Housing affordability, especially in Auckland, is getting plenty of attention. Builders bemoan land shortages and consent issues for driving up costs, while some locals are voting with their feet and buying further afield.
TWO ISSUES DOMINATE New Zealand’s housing affordability discussions – the severe unaffordability in Auckland for many people due to lack of development and the changing face of housing in Christchurch following the earthquakes.
Auckland the most problematic
In other towns and cities, prices generally remain more affordable and stable, but there are areas that are attracting cashed-up Aucklanders whose buying power is starting to spread the affordability problem.
By several measures, houses in Auckland are too expensive for many of the city’s residents. They have been for the last few years, and the situation is getting worse.
Auckland Council and central government have attempted to put measures in place to address the problem. These include the Auckland Housing Accord’s Special Housing Areas that allow fast-tracked development at nominated sites and the ability to access KiwiSaver for first-home deposits.
Indicators highlight issue
Current affordability statistics and indicators suggest things aren’t getting better:
- Auckland’s median house price rose a record 26% to $755,000 in a single year to July 2015, based on Real Estate Institute of New Zealand data.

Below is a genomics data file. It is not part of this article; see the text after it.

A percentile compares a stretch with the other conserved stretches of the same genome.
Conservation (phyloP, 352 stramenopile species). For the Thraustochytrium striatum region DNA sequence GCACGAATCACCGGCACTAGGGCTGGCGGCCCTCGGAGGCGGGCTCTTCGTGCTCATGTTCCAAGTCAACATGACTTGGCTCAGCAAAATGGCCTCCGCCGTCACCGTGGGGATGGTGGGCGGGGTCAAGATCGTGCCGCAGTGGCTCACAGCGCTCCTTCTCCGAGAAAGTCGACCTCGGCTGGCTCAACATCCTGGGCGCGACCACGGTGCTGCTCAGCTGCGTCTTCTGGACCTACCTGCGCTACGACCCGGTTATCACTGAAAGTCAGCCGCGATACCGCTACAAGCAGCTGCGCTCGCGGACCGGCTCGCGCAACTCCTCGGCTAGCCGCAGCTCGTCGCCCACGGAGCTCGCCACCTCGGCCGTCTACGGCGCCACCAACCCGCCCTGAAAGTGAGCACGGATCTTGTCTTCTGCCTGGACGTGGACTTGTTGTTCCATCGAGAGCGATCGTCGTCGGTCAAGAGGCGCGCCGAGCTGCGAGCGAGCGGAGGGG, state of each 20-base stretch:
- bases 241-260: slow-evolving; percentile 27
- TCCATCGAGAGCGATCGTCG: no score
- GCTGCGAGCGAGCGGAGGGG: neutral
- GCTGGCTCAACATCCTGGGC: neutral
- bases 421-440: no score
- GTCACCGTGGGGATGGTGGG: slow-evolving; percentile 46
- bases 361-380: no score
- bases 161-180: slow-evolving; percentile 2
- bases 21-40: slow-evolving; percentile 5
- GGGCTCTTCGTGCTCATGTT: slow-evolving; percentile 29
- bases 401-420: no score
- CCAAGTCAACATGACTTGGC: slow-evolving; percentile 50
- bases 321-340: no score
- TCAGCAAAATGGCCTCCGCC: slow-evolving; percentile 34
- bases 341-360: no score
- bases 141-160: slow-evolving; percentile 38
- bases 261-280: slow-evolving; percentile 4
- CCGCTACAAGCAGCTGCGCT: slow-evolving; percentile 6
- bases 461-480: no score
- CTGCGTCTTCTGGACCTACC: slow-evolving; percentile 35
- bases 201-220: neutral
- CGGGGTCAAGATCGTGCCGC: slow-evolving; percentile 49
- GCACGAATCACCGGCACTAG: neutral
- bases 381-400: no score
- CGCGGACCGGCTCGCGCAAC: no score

- In July 2015, economic research and analysis company Infometrics showed the median house price in Auckland is equivalent to 11.3 years of average income, where 3 years is the generally accepted affordability threshold.
- The 11th annual Demographia International Housing Affordability Survey released in January 2015 classified Auckland as the ninth least affordable major city in the world.
Home builders cite consent issues
Home builders and housing analysts around the country share frustration at the lack of progress on affordability, with land supply and legislation surfacing as key issues.
Style Construction has been building new homes in Auckland for the last 12 years. Director Christopher Persson believes that Auckland Council’s processing of consents and approvals is directly slowing down the rate houses could otherwise be built.
‘We can physically build a 150 m2 3-bedroom house in 4 months, but we spend just as much time in paperwork. Design and engineering takes 6 to 8 weeks, 1 month to get a building consent and 1 month at the end to get a Code Compliance Certificate.’